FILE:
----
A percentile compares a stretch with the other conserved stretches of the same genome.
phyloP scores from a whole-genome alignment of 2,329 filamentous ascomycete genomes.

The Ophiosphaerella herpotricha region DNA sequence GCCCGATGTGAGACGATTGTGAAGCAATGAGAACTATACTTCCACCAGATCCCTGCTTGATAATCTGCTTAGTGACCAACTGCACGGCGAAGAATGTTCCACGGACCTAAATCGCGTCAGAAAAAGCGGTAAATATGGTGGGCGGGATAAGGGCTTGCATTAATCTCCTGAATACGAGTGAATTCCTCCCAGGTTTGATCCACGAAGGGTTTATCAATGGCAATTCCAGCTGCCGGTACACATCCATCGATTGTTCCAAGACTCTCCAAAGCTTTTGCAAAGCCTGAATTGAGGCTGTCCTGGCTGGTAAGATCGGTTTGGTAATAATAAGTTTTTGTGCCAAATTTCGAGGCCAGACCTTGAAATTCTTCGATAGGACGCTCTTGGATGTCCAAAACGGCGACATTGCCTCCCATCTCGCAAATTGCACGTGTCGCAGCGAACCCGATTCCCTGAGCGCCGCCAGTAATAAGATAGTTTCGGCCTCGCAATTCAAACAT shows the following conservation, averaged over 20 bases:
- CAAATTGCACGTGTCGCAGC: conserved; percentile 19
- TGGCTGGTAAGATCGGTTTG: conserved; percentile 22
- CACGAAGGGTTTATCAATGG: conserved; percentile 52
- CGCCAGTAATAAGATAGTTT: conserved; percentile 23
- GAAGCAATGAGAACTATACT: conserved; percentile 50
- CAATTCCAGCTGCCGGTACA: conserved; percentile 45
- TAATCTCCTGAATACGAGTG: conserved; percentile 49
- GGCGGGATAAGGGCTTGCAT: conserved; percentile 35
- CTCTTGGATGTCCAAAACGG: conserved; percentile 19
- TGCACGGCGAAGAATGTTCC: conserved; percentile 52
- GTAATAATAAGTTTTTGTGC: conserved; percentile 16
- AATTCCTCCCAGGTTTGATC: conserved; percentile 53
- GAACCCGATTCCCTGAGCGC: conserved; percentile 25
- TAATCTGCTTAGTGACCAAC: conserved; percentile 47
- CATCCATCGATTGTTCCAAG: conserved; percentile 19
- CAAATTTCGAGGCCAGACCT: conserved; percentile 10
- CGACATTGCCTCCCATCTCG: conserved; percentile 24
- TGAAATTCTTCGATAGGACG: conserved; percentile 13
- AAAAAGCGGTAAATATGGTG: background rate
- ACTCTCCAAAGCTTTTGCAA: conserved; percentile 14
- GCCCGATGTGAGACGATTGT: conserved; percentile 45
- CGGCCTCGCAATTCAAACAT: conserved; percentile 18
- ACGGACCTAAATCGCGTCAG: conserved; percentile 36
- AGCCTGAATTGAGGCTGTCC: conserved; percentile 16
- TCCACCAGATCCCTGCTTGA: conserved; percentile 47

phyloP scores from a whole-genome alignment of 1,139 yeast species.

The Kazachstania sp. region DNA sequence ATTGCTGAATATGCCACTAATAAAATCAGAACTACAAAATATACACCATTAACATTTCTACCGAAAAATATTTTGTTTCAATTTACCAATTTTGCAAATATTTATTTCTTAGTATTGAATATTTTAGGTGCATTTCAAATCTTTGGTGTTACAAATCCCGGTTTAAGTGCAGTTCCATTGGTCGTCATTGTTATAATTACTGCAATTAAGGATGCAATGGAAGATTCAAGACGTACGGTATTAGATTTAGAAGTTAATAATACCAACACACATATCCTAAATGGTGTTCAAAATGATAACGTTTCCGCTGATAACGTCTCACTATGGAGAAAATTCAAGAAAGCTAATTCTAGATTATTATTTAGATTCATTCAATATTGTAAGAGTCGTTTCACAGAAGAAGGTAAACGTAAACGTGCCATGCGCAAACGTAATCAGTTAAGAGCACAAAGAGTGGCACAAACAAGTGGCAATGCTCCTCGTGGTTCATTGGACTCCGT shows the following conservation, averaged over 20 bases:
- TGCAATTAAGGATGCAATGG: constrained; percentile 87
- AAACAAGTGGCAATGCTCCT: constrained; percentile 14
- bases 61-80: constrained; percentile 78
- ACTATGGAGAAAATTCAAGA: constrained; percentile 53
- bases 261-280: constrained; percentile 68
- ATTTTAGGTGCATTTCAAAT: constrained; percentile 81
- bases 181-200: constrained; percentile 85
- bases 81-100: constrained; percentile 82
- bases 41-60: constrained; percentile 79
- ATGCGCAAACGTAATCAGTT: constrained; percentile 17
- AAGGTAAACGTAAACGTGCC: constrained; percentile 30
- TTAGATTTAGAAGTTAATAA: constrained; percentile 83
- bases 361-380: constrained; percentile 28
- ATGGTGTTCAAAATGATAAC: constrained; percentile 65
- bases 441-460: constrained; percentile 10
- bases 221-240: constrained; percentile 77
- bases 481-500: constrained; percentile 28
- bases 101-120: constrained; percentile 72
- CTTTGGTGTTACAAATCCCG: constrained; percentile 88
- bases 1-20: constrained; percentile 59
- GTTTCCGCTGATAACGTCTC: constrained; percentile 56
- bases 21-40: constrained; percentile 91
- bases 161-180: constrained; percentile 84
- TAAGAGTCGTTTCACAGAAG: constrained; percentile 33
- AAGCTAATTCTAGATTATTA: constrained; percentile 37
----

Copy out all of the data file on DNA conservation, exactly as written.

A percentile compares a stretch with the other conserved stretches of the same genome.
phyloP scores from a whole-genome alignment of 2,329 filamentous ascomycete genomes.

The Ophiosphaerella herpotricha region DNA sequence GCCCGATGTGAGACGATTGTGAAGCAATGAGAACTATACTTCCACCAGATCCCTGCTTGATAATCTGCTTAGTGACCAACTGCACGGCGAAGAATGTTCCACGGACCTAAATCGCGTCAGAAAAAGCGGTAAATATGGTGGGCGGGATAAGGGCTTGCATTAATCTCCTGAATACGAGTGAATTCCTCCCAGGTTTGATCCACGAAGGGTTTATCAATGGCAATTCCAGCTGCCGGTACACATCCATCGATTGTTCCAAGACTCTCCAAAGCTTTTGCAAAGCCTGAATTGAGGCTGTCCTGGCTGGTAAGATCGGTTTGGTAATAATAAGTTTTTGTGCCAAATTTCGAGGCCAGACCTTGAAATTCTTCGATAGGACGCTCTTGGATGTCCAAAACGGCGACATTGCCTCCCATCTCGCAAATTGCACGTGTCGCAGCGAACCCGATTCCCTGAGCGCCGCCAGTAATAAGATAGTTTCGGCCTCGCAATTCAAACAT shows the following conservation, averaged over 20 bases:
- CAAATTGCACGTGTCGCAGC: conserved; percentile 19
- TGGCTGGTAAGATCGGTTTG: conserved; percentile 22
- CACGAAGGGTTTATCAATGG: conserved; percentile 52
- CGCCAGTAATAAGATAGTTT: conserved; percentile 23
- GAAGCAATGAGAACTATACT: conserved; percentile 50
- CAATTCCAGCTGCCGGTACA: conserved; percentile 45
- TAATCTCCTGAATACGAGTG: conserved; percentile 49
- GGCGGGATAAGGGCTTGCAT: conserved; percentile 35
- CTCTTGGATGTCCAAAACGG: conserved; percentile 19
- TGCACGGCGAAGAATGTTCC: conserved; percentile 52
- GTAATAATAAGTTTTTGTGC: conserved; percentile 16
- AATTCCTCCCAGGTTTGATC: conserved; percentile 53
- GAACCCGATTCCCTGAGCGC: conserved; percentile 25
- TAATCTGCTTAGTGACCAAC: conserved; percentile 47
- CATCCATCGATTGTTCCAAG: conserved; percentile 19
- CAAATTTCGAGGCCAGACCT: conserved; percentile 10
- CGACATTGCCTCCCATCTCG: conserved; percentile 24
- TGAAATTCTTCGATAGGACG: conserved; percentile 13
- AAAAAGCGGTAAATATGGTG: background rate
- ACTCTCCAAAGCTTTTGCAA: conserved; percentile 14
- GCCCGATGTGAGACGATTGT: conserved; percentile 45
- CGGCCTCGCAATTCAAACAT: conserved; percentile 18
- ACGGACCTAAATCGCGTCAG: conserved; percentile 36
- AGCCTGAATTGAGGCTGTCC: conserved; percentile 16
- TCCACCAGATCCCTGCTTGA: conserved; percentile 47

phyloP scores from a whole-genome alignment of 1,139 yeast species.

The Kazachstania sp. region DNA sequence ATTGCTGAATATGCCACTAATAAAATCAGAACTACAAAATATACACCATTAACATTTCTACCGAAAAATATTTTGTTTCAATTTACCAATTTTGCAAATATTTATTTCTTAGTATTGAATATTTTAGGTGCATTTCAAATCTTTGGTGTTACAAATCCCGGTTTAAGTGCAGTTCCATTGGTCGTCATTGTTATAATTACTGCAATTAAGGATGCAATGGAAGATTCAAGACGTACGGTATTAGATTTAGAAGTTAATAATACCAACACACATATCCTAAATGGTGTTCAAAATGATAACGTTTCCGCTGATAACGTCTCACTATGGAGAAAATTCAAGAAAGCTAATTCTAGATTATTATTTAGATTCATTCAATATTGTAAGAGTCGTTTCACAGAAGAAGGTAAACGTAAACGTGCCATGCGCAAACGTAATCAGTTAAGAGCACAAAGAGTGGCACAAACAAGTGGCAATGCTCCTCGTGGTTCATTGGACTCCGT shows the following conservation, averaged over 20 bases:
- TGCAATTAAGGATGCAATGG: constrained; percentile 87
- AAACAAGTGGCAATGCTCCT: constrained; percentile 14
- bases 61-80: constrained; percentile 78
- ACTATGGAGAAAATTCAAGA: constrained; percentile 53
- bases 261-280: constrained; percentile 68
- ATTTTAGGTGCATTTCAAAT: constrained; percentile 81
- bases 181-200: constrained; percentile 85
- bases 81-100: constrained; percentile 82
- bases 41-60: constrained; percentile 79
- ATGCGCAAACGTAATCAGTT: constrained; percentile 17
- AAGGTAAACGTAAACGTGCC: constrained; percentile 30
- TTAGATTTAGAAGTTAATAA: constrained; percentile 83
- bases 361-380: constrained; percentile 28
- ATGGTGTTCAAAATGATAAC: constrained; percentile 65
- bases 441-460: constrained; percentile 10
- bases 221-240: constrained; percentile 77
- bases 481-500: constrained; percentile 28
- bases 101-120: constrained; percentile 72
- CTTTGGTGTTACAAATCCCG: constrained; percentile 88
- bases 1-20: constrained; percentile 59
- GTTTCCGCTGATAACGTCTC: constrained; percentile 56
- bases 21-40: constrained; percentile 91
- bases 161-180: constrained; percentile 84
- TAAGAGTCGTTTCACAGAAG: constrained; percentile 33
- AAGCTAATTCTAGATTATTA: constrained; percentile 37